Share markets were choppy on Monday as a slew of Chinese economic data confirmed the deadening effect of coronavirus restrictions on consumer spending, prompting Beijing to again ease monetary policy.
A holiday in the United States made for thin trading, but that did not stop Treasury futures from sliding further and Brent crude hitting a three-year top of $86.71 (Sh9,798) a barrel.
Worryingly for the world’s second-largest economy, retail sales rose only 1.7 per cent year-on-year in December, missing forecasts for a 3.7 per cent rise.
Industrial output did fare better and the economy as a whole grew a little above forecasts at 4.0 per cent in the fourth quarter.
China’s central bank also surprised by cutting some key lending rates by a sizable 10 basis points.
“The cut was larger than expected, suggesting that the authorities have become more preoccupied about weakness in the economy,” said Carlos Casanova, senior Asia economist at Union Bancaire Privee in Hong Kong.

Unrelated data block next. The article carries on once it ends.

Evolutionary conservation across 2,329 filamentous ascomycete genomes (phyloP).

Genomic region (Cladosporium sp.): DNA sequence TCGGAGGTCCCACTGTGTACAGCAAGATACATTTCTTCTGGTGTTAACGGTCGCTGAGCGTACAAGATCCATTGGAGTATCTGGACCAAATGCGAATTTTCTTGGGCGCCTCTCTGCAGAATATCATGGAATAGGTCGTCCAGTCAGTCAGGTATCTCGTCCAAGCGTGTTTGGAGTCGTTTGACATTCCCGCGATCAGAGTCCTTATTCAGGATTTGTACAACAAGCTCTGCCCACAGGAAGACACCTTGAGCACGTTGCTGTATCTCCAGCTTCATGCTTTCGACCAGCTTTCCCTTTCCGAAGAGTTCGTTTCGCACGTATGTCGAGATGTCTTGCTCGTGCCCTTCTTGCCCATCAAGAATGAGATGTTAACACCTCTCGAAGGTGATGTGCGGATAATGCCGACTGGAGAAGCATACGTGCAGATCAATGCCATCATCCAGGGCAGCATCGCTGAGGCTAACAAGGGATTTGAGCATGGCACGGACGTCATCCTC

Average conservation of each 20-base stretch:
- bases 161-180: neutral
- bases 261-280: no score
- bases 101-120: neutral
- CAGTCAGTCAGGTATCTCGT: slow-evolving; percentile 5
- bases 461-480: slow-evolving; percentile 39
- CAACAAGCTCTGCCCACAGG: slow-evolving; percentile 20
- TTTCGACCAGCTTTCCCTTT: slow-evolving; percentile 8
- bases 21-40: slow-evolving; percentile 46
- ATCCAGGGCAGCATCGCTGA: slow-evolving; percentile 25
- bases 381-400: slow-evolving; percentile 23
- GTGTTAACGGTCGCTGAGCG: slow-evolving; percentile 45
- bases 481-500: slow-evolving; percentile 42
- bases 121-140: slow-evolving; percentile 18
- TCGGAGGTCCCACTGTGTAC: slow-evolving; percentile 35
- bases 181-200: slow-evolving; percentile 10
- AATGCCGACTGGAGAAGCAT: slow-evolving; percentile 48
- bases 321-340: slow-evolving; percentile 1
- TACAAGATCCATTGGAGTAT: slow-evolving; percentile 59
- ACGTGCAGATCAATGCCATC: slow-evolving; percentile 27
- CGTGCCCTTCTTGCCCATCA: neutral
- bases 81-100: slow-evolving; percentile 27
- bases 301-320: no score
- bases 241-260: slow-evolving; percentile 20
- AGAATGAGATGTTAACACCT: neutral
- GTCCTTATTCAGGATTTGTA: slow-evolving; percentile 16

“The latter (Omicron risks) will only start to be fully priced in the combined Jan-Feb data, as the most severe lockdowns started in late December.”
The easing seemed to help China blue chips, which edged up 0.9 per cent in the wake of the data.
MSCI’s broadest index of Asia-Pacific shares outside Japan eased 0.3 per cent, while Japan’s Nikkei bounced 0.8 per cent after losing 1.2 per cent last week.
Nasdaq futures slid another 0.3 per cent, while S&P 500 futures lost 0.1 per cent. EUROSTOXX 50 futures edged up 0.4 per cent and FTSE futures were flat.
The main feature of the market recently has been a rotation into value stocks and away from growth, particularly technology. The S&P 500 information technology sector, which accounts for nearly 29 per cent of the index, has shed 5.5 per cent this year.
With valuations still high, earnings will have to be strong to stop further losses. Overall S&P 500 earnings are expected to climb 23.1 per cent this season, according to Refinitiv IBES, while the tech sector is seen up by 15.6 per cent.